1. Who’d be crawling in option 4? There’d be a more efficient flow of people through there than in any other corridor in Auckland, for its width, wouldn’t there?

      1. Sorry, ha! I wasn’t punning, just misread. Now we need crawl lanes… Oop 🙂

        Responding now properly to your comment, Max’s options don’t involve land take… they involve road reallocation to public and active transport modes, as per Goff’s instructions to AT.

        1. Sorry I meant the approvals process. So many more stakeholders if you start big land takes. Should have been clearer, sorry.

    2. Sorry, but I wonder how much of the blog you read. None of the options I discuss uses ANY land take, or requires rebuilding ANY shop.

      As for the rest – bikes or not, every single square metre of Dom Road will be dug up and rebuilt as part of this project. Every single one. That’s what a major streetscape change does. So adding bike lanes into the design doesn’t change that at all. It’s only about how we balance the results of that work between traffic modes.

      1. You are assuming too much width mid-block for Dom Road – much of it is below 20m wide if you download some GIS maps. I think lots of people like the idea of no cars through the villages though, that would be beneficial if NZTA can be convinced.

        1. Pretty sure you are incorrect, nowhere is the road corridor less than 20m wide on Dominion Road according to my GIS. Are you sure your not measuring the width between the kerbs, rather than the whole road corridor?

          1. I will try this post again. Measuring between parcel boundaries not kerbs (please don’t assume I don’t know what I am doing) there are 12 blocks where the width is around 20m or below. Starting from Marsden Ave and heading north to View Road. I named them in another post but it didn’t go up for some reason. So what do you propose to do in those instances?

          2. How many were more than 25 cm less than 20m, Jase? And how much less? A slightly narrower footpath at some pinch points wouldn’t worry me.

          3. 20m is sufficient, if snug, for two LRT lanes, two traffic lanes, Copenhagen cycle lanes and footpaths. If you’re not happy with winding them all down to minimums, you could widen by a metre or two each side.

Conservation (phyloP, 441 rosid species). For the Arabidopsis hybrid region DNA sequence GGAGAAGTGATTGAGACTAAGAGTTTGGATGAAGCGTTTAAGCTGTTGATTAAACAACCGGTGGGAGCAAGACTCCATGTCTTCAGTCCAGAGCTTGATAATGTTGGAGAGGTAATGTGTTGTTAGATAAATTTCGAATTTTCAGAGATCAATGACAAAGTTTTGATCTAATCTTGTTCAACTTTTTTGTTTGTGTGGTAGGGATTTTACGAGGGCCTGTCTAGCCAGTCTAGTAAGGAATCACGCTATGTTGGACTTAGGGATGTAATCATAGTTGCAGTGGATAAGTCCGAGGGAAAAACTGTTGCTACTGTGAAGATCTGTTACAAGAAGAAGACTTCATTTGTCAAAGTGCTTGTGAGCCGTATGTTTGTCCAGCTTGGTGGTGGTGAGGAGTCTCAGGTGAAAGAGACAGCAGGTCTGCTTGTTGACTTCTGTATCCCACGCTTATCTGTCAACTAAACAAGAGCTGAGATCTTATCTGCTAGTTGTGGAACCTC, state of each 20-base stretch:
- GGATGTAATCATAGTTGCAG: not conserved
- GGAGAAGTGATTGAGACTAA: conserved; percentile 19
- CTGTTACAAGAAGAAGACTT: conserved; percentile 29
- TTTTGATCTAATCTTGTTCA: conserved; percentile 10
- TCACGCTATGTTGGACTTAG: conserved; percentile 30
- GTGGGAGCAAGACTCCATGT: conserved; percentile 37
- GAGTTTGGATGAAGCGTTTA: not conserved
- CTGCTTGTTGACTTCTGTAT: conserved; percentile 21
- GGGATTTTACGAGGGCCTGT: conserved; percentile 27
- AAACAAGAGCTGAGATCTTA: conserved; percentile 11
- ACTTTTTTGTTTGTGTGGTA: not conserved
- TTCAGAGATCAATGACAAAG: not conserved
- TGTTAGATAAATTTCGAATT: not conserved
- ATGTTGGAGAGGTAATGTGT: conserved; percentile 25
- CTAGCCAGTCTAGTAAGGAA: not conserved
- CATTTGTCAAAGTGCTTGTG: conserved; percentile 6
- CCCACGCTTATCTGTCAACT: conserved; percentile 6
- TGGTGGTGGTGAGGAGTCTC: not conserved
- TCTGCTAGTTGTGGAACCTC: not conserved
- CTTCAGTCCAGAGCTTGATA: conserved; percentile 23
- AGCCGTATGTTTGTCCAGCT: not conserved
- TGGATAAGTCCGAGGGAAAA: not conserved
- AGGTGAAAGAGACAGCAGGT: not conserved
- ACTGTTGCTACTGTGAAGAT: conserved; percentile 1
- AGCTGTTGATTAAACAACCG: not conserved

Outside of the town centres there is a roadwidening designation in place along pretty much the whole length of dominion road.

          4. What values are you using, Nick? Lrt 3.6m, car lane 3.2m, bike lane 1.8m, minimum buffer 0.3m?, this leaves footpath 1.1m, which I know you wouldn’t consider to be sufficient.

          5. If only this sort of snug meant comfortable! 🙂 It’s too snug, and could raise the spectre of conflicts between modes. Nasty accidents which will always be blamed on the lrt, or on the cycle lanes, instead of on having to keep the traffic lanes which was the reason for it being too snug. Let’s try to avoid that.

            Which actually means land-take is out, too. If the problem was only in a few spots where the width drops below 20m, then land-take might be a solution. But since 20m is insufficient (too snug) then we’re talking about quite long sections needing land-take.

            Far better to go with a consistent message that we can improve urban form and people-flow without land-take, by reallocating road space away from the land-inefficient dominant mode.

          6. Or, putting it another way, the message needs to be: with a corridor that is often 20 m or even narrower, we CANNOT fit lrt, traffic, cycles and footpaths. Since one of these needs to go, and as cyclelanes are needed for the many reasons Max has given (including that they are specified in the TDM) then the one that needs to go is traffic.

            AT’s and Council’s documents show consistently that they are trying to shift mode-share away from driving, and they’re trying to provide safe, connected networks for the other modes. Our message needs to be consistent that the traffic must go, and we can’t fit it here.

          7. I think that is an impractical stance, unfortunately. In a couple block of the town centre you can remove traffic lanes, because those bits don’t have any driveways or traffic accesses.

            But along the length of Dominion Road outside of the shops it’s liked with houses and driveways. It’s just infeasible to not have traffic access to these houses. So in that mind that means one lane each way for traffic (albeit not necessarily a wide or fast lane) is the minimum.